Homophobic Remarks Over Bi Superman Lead to Volleyball Player Being Cut from Team

by Emell Adolphus

EDGE Media Network Contributor

Sunday October 31, 2021

A Brazilian professional volleyball player lost his job after posting homophobic remarks about the new bisexual Superman, reports Outsports.

Mauricio Souza posted a photo of Superman's son, Jonathan, kissing his boyfriend to Instagram with a cryptic message: "Oh, it is just a drawing, it's no big deal. Go on and we'll see where we end up."

Souza punctuated his point with a raised eyebrow and a lips zipped emoji in the post. The message reportedly drew condemnation from many in Brazilian sports, including fellow out volleyball player Douglas Souza, who played on Brazil's Olympic volleyball team with Souza.

"It's funny that I didn't 'go straight' seeing male superheroes kissing women," wrote Douglas, referencing Souza's Instagram post. "If an image like that worries you, I'm sorry, but I have something new for your fragile heterosexuality. There will be a kiss, yes. Thank you, DC [Comics], for thinking of representing all of us, not just a part."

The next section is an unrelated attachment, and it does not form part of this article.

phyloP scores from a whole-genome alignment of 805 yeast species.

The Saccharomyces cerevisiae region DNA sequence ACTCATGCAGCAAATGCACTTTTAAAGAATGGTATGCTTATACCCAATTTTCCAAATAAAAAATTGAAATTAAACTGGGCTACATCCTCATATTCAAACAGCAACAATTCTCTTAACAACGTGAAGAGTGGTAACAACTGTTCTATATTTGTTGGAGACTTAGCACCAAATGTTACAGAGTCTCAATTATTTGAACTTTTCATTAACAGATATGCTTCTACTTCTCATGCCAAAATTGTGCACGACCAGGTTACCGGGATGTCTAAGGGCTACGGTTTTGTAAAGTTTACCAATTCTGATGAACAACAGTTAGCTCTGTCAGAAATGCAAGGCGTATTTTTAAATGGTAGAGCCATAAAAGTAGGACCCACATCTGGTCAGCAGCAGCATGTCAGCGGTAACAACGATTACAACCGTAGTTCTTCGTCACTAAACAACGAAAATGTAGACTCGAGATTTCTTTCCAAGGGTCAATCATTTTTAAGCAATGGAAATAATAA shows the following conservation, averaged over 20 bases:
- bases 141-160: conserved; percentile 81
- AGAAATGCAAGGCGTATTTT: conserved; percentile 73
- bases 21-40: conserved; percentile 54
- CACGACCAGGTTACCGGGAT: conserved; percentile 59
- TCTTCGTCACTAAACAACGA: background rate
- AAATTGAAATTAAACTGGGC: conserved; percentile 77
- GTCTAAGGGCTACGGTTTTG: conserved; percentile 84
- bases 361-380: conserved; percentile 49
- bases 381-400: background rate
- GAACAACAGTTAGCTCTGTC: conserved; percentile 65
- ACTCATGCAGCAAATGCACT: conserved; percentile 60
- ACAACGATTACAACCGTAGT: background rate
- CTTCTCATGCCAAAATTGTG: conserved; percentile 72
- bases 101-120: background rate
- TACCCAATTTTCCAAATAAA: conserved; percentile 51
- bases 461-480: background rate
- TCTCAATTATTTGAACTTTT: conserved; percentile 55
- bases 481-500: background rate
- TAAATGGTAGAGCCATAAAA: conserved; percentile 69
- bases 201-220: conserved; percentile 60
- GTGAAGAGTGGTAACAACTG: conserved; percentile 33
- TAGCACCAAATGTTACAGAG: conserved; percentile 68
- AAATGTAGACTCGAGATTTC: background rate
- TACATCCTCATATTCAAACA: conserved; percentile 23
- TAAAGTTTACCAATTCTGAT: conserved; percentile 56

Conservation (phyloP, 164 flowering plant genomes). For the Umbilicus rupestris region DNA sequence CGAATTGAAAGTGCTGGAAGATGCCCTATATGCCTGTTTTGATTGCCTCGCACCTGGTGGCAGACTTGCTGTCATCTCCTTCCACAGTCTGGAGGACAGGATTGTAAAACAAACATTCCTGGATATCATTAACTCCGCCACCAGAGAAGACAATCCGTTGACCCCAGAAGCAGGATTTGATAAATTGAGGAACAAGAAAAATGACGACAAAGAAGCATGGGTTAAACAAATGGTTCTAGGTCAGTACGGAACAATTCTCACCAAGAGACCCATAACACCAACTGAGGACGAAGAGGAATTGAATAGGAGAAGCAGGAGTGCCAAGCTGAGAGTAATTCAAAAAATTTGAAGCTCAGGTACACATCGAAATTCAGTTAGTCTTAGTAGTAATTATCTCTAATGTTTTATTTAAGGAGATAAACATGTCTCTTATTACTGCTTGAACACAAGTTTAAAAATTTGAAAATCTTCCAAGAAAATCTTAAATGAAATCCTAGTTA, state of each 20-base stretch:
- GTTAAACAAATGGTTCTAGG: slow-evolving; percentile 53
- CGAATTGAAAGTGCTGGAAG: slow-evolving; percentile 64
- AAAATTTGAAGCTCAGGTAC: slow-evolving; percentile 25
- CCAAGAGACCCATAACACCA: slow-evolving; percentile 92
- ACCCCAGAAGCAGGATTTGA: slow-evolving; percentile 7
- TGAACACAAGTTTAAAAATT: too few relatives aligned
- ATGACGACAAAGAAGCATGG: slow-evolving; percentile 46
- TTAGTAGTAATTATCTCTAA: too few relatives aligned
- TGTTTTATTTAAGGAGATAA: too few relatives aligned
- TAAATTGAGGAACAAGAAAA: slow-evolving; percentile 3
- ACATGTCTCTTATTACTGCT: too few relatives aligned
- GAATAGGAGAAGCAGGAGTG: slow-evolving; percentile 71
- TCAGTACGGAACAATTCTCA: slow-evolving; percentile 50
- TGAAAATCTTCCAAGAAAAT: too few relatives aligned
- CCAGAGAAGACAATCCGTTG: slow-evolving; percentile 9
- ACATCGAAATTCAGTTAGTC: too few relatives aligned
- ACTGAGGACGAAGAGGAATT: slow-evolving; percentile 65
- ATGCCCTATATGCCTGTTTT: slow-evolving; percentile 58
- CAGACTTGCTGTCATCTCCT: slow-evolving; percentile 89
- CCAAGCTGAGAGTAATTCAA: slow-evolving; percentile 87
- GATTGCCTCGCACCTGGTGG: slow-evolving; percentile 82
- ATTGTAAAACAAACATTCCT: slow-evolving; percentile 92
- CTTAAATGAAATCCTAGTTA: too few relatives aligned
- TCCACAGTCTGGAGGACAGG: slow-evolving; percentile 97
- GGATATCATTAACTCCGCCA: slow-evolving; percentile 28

Souza has reportedly made homophobic remarks before, but this time his remarks have cost him his job. He issued a sorry-not-sorry apology after his Superman remarks drew criticism.

"I came here to apologize to everyone who was offended by my opinion, for standing up for what I believe. It was not my intention. Just as you defend what you believe, I also have the right to defend what I believe," the athlete wrote.

Before finally his team, Minas Tênis Clube, decided to cut ties with him after nine years, following pressure from fans, players, LGBTQ activists and sponsors. But it sounds like it was Souza's long history of bad behavior that ultimately cost him everything.

Walter Casagrande, a former national team member, said: "I'm not surprised, because this guy is homophobic, he's a guy who was mean to me. This guy, Mauricio Souza, is homophobic, prejudiced, possibly racist, cowardly and bad-tempered."

Brazilian national team coach Renan dal Zotto also weighed in, saying Souza's conduct is "unacceptable."

"I am radically against any kind of prejudice, homophobia, racism," Dal Zotto said. "When it comes to the Brazilian team, there is no room for homophobic professionals. Above all I need to have a team and I can't have this kind of controversy in the group."

However, Brazilian president Jair Bolsonaro, who has a long history of homophobic comments and pandemic denial, came out in support of Souza, saying "everything is homophobia." When it comes to Souza, at least, he is right.